Mannlicher Pistols

Mannlicher Model 1894

Type: automatic pistol (blow forward)
Caliber: 6.55mm or 7.6mm
Length overall: 215mm [8.46"]
Weight unloaded: 850g [30oz]
Barrel: 165mm [6.5"] rifled
Magazine: 5-round charger-loaded internal box

The earliest Mannlicher pistol was a blow-forward design in which the barrel was projected forward against a spring on firing. An extractor on the standing breech held the spent cartridge case until it could be ejected by the next round rising beneath it. The barrel was held at the end of its forward stroke and, when the firer released the trigger, ran back to chamber a new round. The rebounding-pattern hammer struck a firing pin in the standing breech. It had to be thumb-cocked for every shot, or could be tripped by pulling through on the trigger in revolver fashion. Prototypes may have chambered an 8mm rimmed round, apparently the Salvator-Dormus pattern, but production models accepted a new 7.6mm M1894 Mannlicher cartridge. It has been suggested that prototypes were made in the workshops of the North Austrian Railway Company but that production was undertaken by Waffenfabrik von Dreyse in Sommerda, Germany.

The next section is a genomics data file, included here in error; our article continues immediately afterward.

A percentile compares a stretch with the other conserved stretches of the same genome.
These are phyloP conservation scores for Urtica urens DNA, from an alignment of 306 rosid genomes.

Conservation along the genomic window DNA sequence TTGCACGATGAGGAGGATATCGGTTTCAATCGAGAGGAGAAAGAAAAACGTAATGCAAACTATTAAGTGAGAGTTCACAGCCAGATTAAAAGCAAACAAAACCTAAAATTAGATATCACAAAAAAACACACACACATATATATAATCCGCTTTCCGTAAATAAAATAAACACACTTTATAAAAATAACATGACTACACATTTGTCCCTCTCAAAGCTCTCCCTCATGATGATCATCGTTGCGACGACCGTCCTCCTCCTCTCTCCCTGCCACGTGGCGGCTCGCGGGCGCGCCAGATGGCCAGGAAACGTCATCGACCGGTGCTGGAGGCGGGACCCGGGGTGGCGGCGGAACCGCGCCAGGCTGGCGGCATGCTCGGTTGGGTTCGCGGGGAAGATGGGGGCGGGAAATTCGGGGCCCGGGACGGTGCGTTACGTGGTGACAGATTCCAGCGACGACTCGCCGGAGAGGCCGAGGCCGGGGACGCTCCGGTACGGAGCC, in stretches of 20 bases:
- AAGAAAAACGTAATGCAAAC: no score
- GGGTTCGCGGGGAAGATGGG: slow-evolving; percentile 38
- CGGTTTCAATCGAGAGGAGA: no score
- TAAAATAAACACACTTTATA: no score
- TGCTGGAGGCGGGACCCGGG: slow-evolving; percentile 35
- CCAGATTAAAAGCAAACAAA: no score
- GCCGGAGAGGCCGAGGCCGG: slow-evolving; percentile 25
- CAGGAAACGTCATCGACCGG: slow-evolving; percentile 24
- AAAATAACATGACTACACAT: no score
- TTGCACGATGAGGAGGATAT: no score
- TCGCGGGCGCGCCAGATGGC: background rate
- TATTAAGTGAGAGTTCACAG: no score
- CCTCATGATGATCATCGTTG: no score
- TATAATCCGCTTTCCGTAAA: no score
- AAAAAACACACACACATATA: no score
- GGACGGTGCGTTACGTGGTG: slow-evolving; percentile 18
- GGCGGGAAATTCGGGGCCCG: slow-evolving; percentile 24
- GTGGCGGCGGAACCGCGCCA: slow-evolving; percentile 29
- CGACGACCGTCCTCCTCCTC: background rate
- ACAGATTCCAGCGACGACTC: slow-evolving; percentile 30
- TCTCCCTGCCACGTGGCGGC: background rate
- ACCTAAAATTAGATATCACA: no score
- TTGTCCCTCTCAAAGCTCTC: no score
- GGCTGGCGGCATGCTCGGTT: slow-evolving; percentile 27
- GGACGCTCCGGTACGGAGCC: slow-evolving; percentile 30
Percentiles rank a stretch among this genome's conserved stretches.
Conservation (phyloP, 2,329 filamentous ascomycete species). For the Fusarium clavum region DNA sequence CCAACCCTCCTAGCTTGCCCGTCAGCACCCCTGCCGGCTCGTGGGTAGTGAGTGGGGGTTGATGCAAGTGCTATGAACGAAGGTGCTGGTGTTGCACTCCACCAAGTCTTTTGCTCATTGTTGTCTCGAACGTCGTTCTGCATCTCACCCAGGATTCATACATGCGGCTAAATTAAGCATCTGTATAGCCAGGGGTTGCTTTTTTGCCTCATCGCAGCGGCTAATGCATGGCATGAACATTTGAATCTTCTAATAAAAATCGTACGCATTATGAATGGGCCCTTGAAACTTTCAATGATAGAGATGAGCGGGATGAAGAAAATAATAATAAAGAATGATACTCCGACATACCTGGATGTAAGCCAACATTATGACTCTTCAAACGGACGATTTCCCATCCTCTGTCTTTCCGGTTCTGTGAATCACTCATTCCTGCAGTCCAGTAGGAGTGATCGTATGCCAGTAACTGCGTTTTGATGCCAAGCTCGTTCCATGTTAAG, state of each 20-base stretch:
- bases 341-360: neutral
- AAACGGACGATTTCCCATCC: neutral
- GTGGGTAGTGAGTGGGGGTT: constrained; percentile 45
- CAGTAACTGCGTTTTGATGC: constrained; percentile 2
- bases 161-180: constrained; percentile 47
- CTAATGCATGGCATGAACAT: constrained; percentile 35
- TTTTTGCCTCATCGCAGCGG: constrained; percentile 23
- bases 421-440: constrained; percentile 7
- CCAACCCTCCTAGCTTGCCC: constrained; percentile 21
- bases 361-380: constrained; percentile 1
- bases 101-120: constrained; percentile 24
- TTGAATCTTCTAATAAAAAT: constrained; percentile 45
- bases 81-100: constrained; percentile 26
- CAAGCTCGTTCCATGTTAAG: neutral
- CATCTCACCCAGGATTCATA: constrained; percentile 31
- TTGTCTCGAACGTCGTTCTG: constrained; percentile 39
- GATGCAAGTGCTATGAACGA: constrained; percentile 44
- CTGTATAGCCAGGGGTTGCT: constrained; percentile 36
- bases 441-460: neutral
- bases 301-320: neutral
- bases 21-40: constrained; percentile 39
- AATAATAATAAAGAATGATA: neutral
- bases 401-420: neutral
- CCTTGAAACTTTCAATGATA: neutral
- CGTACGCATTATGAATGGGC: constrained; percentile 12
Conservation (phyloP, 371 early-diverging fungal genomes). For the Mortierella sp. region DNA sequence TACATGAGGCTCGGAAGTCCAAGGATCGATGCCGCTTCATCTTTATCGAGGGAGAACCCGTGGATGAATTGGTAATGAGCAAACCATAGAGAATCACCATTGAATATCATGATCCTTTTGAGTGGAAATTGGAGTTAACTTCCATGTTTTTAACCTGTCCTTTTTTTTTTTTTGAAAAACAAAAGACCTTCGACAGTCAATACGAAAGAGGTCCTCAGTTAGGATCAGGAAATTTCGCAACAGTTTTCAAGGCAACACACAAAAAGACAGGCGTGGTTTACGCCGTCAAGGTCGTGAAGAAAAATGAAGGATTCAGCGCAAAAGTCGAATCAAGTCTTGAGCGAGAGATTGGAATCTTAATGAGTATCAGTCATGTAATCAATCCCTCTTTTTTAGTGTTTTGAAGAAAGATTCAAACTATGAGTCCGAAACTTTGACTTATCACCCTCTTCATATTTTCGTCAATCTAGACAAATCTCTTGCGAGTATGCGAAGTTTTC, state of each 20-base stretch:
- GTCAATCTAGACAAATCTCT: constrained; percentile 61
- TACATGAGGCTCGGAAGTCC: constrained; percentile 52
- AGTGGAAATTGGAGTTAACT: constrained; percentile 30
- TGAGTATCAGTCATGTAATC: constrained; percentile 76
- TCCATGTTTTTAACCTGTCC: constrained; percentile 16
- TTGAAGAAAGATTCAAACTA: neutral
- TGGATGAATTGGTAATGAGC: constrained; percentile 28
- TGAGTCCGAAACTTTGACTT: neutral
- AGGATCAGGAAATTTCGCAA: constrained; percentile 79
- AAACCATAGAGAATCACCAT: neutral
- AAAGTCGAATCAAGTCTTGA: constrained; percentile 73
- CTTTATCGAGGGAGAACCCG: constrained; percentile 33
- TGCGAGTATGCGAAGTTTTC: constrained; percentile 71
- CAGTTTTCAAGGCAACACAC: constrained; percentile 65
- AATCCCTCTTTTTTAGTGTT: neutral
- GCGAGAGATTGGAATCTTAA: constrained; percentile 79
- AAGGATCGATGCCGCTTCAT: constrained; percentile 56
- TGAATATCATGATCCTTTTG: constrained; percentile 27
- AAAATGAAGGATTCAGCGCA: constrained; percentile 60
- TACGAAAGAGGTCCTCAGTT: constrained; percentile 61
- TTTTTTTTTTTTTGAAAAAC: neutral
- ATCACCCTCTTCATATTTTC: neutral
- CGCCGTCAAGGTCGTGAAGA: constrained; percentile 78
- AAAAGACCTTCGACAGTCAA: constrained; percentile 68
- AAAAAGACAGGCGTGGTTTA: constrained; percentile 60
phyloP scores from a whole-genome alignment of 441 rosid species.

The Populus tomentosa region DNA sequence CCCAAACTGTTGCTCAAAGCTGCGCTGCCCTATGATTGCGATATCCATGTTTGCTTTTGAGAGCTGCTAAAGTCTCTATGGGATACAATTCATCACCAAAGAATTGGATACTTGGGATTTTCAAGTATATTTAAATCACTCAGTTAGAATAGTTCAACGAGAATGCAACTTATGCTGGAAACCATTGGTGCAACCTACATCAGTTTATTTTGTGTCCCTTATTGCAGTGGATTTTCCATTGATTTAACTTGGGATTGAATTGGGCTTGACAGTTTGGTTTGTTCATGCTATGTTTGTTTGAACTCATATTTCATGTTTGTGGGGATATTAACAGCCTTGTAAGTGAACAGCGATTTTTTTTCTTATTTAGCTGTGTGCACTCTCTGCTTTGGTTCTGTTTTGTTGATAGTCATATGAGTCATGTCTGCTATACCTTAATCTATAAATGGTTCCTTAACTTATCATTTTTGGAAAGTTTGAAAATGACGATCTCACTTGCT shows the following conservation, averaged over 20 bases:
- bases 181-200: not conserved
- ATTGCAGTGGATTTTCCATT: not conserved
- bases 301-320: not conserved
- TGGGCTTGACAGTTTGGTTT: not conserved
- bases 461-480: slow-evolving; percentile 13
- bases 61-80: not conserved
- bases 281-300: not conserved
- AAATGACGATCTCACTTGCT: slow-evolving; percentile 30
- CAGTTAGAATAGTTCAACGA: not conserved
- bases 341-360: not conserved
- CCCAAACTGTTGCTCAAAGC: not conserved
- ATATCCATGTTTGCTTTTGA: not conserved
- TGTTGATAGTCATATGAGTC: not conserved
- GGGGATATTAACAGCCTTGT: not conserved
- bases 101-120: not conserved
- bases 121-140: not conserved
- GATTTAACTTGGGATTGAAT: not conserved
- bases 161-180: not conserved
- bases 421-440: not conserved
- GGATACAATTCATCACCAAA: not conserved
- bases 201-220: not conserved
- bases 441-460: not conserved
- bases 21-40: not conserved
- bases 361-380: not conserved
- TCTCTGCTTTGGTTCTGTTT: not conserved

Two slightly smaller models were made by 'Fab. d'Armes Neuhausen' (SIG = Schweizerische Industrie-Gesellschaft) for trials in Switzerland. Several first-type 7.6mm guns (230mm long, weighing 1,000g) were made in 1894, followed by 50-60 pieces of a modified second type (215mm, 850g) chambering a 6.55mm cartridge, another straight rimmed round. Production continued until 1897.

The caliber is shown on the bolt. Excepting those made in Switzerland, shown above, M1894 Mannlichers are usually marked 'MODELL 1894' or 'MODELL 1895', according to the year in which they were made. There is no essential difference between them. Owing to the incorporation of changes in the design whenever convenient, variants may be found without the automatic barrel-retaining system or with single-action locks and an assortment of grip safeties. As the entire production was less than 200, these early Mannlichers are extremely rare.